and topics that are linked in the documentation or application but lead to nowhere.

Parts of the documentation just don’t seem to exist at all, while others at least have the decency to tell you so!

Adding other hosts

But enough about the docs, I wanted to add three more hosts so I have two 14.04 and two 12.04, which I could then scan with either the –check-all or the –pentest switch, to get an idea of how they impact the scan results. Also, this should give us a bit more then just “21 Suggestions” and might be more representative of what version is actually being used out there, with companies not always running the latest shit and all.

I want to see criticals and a red cross at compliance!

To get an overview, here are the hosts with their OS versions.

test-ossec-lynis01		Ubuntu 14.04	audit system --check-all
test-ossec-lynis02		Ubuntu 14.04	audit system --pentest
test-ossec-lynis03		Ubuntu 12.04	audit system --check-all
test-ossec-lynis04		Ubuntu 12.04	audit system --pentest

After copying the lynis folder with the enterprise key to the other hosts, I ran the commands, to add the hosts to the enterprise web UI.

One thing I noticed, is that the Ubuntu 12.04 hosts didn’t show up in the UI after the scan completed. The culprit here was that the curl package wasn’t installed on these hosts.

After running apt-get install curl -y and running the scans again, they where listed with the other hosts.

Two things stick out here, one is that the Ubuntu 12.04 version string is empty. The other is the bandage sign in the Lynis version column. Hovering over it says “This version is outdated and needs an update”. This being in the Lynis version column, I assume it’s referring to the Lynis binary needing an update, which is strange since I rsynced the folder from the test-ossec-lynis01 host and should therefore be the same. $ sudo ./lynis --check-update
 == Lynis ==

  Version         : 2.1.0
  Status          : Up-to-date
  Release date    : 16 April 2015
  Update location :

Copyright 2007-2015 - CISOfy,

Yup, it’s the current version alright. Ideas? Ignore, for now at least.
Let’s check out the findings instead.

According to the dashboard, we now are at risk of system intrusion, which is never a good thing!

Since I took a quick look after the host test-ossec-lynis03 was added, I know that that’s where the problem was first found.

So what do we have here? Great, “one or more vulnerable packages”, I wonder which packages are vulnerable.

Wait, what? That is one way to make a great design around no additional information whatsoever. I understand that I should update my system, but as a technical person I would love to be able to understand what exactly the threat is and where it has its source. Maybe this host is running under certain circumstances that make upgrades hard. In this case, I might want to check if an upgrade is really necessary.

Note: I’m not saying that I’m a fan of the above scenario, but it does happen sometimes – unfortunately!

Since I can’t do much more then upgrading my server, let’s just continue with the other hosts.

The older hosts have the highest risk rating, no surprise there. But they didn’t introduce new risks, which is interesting. I know that 12.04 still receives security updates, but I’m pretty sure that they’re not running the latest versions.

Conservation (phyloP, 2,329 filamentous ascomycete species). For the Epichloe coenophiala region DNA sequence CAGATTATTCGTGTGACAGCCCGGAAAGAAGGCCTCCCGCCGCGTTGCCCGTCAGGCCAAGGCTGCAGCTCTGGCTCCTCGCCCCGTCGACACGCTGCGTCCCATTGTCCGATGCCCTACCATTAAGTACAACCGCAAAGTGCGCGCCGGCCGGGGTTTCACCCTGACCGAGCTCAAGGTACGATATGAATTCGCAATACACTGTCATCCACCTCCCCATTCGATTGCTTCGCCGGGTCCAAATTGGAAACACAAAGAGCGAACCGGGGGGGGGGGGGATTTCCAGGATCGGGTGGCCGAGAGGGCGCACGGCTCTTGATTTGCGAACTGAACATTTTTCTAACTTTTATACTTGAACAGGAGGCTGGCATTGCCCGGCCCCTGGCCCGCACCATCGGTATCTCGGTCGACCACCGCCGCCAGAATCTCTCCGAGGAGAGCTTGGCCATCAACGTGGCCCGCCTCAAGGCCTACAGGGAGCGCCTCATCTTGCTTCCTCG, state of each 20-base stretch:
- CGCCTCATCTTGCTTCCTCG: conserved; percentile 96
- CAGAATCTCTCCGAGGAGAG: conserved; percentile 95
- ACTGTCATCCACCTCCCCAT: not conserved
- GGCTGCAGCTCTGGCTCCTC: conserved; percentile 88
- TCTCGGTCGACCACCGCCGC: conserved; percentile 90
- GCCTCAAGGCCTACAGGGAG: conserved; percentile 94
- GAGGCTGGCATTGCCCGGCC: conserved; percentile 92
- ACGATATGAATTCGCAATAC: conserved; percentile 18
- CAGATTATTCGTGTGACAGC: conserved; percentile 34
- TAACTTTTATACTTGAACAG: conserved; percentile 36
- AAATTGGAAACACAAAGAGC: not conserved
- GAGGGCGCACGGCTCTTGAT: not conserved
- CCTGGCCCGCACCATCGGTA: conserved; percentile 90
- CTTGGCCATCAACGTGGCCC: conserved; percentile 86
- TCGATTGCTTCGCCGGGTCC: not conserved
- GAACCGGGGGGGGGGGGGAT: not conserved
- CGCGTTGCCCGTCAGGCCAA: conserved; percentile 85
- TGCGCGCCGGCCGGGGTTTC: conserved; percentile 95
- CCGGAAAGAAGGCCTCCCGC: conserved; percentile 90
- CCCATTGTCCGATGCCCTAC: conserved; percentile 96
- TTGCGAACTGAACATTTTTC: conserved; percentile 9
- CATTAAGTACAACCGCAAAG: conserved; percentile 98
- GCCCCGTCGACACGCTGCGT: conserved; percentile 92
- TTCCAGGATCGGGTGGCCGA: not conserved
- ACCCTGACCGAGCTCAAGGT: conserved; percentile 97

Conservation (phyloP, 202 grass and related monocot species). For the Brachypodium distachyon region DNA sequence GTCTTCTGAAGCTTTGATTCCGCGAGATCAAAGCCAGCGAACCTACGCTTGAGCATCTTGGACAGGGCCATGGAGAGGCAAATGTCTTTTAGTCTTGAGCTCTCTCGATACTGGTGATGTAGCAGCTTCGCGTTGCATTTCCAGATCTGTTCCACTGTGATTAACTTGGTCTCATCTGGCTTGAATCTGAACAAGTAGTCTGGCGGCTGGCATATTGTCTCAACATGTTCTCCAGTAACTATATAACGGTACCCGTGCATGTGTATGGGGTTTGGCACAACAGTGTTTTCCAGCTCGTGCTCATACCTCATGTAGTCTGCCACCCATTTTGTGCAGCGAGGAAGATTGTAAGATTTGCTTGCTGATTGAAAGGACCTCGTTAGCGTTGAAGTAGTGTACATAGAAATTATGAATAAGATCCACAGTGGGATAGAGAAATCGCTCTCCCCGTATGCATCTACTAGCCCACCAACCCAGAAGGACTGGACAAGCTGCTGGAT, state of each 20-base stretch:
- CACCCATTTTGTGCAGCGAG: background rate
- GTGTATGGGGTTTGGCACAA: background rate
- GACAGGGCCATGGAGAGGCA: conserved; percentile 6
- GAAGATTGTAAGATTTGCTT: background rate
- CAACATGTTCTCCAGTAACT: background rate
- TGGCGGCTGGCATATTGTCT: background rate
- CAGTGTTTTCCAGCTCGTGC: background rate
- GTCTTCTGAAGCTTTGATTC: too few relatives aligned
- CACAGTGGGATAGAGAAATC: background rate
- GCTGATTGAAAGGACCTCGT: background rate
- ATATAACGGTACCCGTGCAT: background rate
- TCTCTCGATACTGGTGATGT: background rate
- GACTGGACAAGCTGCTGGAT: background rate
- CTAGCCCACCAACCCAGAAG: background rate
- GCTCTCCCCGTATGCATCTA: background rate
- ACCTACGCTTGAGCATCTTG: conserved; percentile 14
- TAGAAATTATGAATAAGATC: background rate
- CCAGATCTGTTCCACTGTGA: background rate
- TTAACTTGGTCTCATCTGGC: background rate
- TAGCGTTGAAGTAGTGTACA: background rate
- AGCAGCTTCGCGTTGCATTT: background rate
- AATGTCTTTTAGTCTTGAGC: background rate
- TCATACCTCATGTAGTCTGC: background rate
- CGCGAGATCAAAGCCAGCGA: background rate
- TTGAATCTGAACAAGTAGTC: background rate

Fun fact, some problems solve themselves, such as the “Old Lynis version” one.

Let’s checkout one of the 12.04 hosts and see what they have to offer. Apparently there isn’t much difference between the --check-all and --pentest checks, since the results are the same, at least when it comes to number of findings.

I won’t show the rest of the results as it’s pretty much the same as the first scan results. Obviously, we have the “vulnerable packages” finding and again I would love to know which packages are vulnerable, but it just shows the same page as before.

Just out of curiosity, let’s check real quick which packages are listed for security updates.

$ grep security /etc/apt/sources.list |sudo tee /tmp/security-updates-only.list
$ sudo apt-get dist-upgrade -o Dir::Etc::SourceList=/tmp/security-updates-only.list

As you can see, there is definitely a difference between the two hosts, even if it’s not a substantial as I would have thought. Still though, in a production environment, hosts are not all the same and having information on what exactly causes a problem goes a long way towards improving things.

They should all be updated, since these are all security updates, but I would still love to know which of them is responsible for the “system intrusion” risk.


I’m still compliant with running not compliance checks, so let’s fix that next.

It seems that policies are changed in the web interface, not via cli switches. This begs the question how the command is initiated, but let’s try to run a scan with compliance first.

I think “High Secure” should be enough, but ultimately I want to check all of the predefined policies.

To check for compliancy, I need to run the rule checker.

So my system is not compliant after all. Since it was that easy, I ran a quick check over all rule sets.

Turns out it doesn’t make that big a difference. Let’s examine the findings one by one.

Firewall is pretty obvious, it’s installed and running. Since this host is actually just a Linux container (LXC), the detected firewall is the host IPTables rule set.

Time synchronization is configured, is more of a general information than anything else. Is the configuration compliant with the defined rule sets? Should it not be configured? Why isn’t it marked with a cross or checkmark?

Clicking on the link just shows the rule definition but no further information on the findings.

For the record, neither NTPd nor timed are running on the host, so the checks have probably failed. If it’s not a compliance issue, why is it listed at all?